DOPPLER: Depending on how low to the horizon you can see, the satelite approaches 10 KHz high at 435.235 MHz... But it is maybe 3000 km away. As it gets higher, and 6 dB closer, it will be on 435.230 MHz, passing through 435.225 published center frequency at the middle point, and then drop down through 435.220 and ending at 435.215.
But since it is 6 to 10 dB closer (and stronger) towards the center of the pass (800 km overhead), the mobile antenna is probably only going to hear the middle 435.230, .225, .220 portion easily. So I would start my receiption at 435.230...
UPLINK CHANNELS: GO-32 allows two APRS uplinks. One is exclusive to D7/D700 tactical position reporting and the other exclusive to messaging. This is in hardware, not policy...
1) All APRS messaging (or fixed station non-Mic-E positions) must use the 145.85 uplink where GO32 only digipeats APRS packets with TOCALLs that begin with the usual "APxxxx". (Even the D7 and D700 use "APKxxx" for messages.)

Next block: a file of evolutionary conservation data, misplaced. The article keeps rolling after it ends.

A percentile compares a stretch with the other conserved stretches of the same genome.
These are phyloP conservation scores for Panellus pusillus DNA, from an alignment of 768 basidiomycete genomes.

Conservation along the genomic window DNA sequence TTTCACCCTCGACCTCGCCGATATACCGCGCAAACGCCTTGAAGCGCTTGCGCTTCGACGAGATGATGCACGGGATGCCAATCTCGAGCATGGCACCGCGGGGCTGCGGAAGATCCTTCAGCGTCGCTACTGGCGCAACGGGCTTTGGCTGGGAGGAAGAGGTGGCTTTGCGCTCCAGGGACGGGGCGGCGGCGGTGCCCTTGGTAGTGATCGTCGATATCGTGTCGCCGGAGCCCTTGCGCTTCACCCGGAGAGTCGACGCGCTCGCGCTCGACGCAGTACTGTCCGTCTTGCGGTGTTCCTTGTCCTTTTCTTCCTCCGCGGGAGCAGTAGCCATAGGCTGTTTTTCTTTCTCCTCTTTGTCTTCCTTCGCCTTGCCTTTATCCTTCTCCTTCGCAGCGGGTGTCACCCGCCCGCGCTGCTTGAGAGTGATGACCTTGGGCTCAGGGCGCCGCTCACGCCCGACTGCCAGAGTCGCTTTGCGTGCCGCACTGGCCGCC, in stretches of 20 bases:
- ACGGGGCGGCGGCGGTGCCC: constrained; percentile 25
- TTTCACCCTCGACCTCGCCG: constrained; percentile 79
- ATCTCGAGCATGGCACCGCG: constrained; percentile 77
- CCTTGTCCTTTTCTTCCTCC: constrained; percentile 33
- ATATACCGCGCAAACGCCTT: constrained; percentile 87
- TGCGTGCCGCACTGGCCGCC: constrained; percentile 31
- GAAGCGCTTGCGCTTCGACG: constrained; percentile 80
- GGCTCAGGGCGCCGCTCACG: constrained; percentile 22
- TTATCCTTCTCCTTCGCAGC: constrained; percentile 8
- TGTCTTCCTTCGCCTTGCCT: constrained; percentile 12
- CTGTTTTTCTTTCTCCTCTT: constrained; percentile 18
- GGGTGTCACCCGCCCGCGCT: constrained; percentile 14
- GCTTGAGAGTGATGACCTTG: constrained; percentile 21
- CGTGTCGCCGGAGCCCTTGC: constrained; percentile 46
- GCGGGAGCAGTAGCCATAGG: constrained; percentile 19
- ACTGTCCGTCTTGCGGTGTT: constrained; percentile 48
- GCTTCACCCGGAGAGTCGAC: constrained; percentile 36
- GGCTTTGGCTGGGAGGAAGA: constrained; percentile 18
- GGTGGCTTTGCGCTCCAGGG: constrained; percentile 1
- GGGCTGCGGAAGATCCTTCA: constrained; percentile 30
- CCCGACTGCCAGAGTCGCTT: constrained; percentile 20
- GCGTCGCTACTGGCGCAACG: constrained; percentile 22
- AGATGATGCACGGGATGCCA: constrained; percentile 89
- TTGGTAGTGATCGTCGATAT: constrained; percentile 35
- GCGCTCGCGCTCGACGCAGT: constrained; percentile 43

2) All APRS Mic-E position uplinks (D7, D700 and D710s) must be on 145.93 MHz and they must have the position comment set to "Committed, Special or PRIORITY"... With those comment settings then the TOCALL first LATITUDE digit will be 1,2,3,4,5,6,7 and only these will be accepted by GO32 for digipeating from 145.93.
DATA CARRIER DETECT: The D700 and non(g) model D7's will NOT TX if they are hearing the downlink at the same time due to CARRIER DETECT. The D7(g) model has DCD IGNORE that *will* let it TX anyway. So use separate rigs for TX and for RX if you want to see yourself.
Otherwise stick to the receommended TX rates and know that you are getting in if you stick to the protocol. Sticking to the recommended rates also keeps channel loading low, so that everyone gets in with less congestion.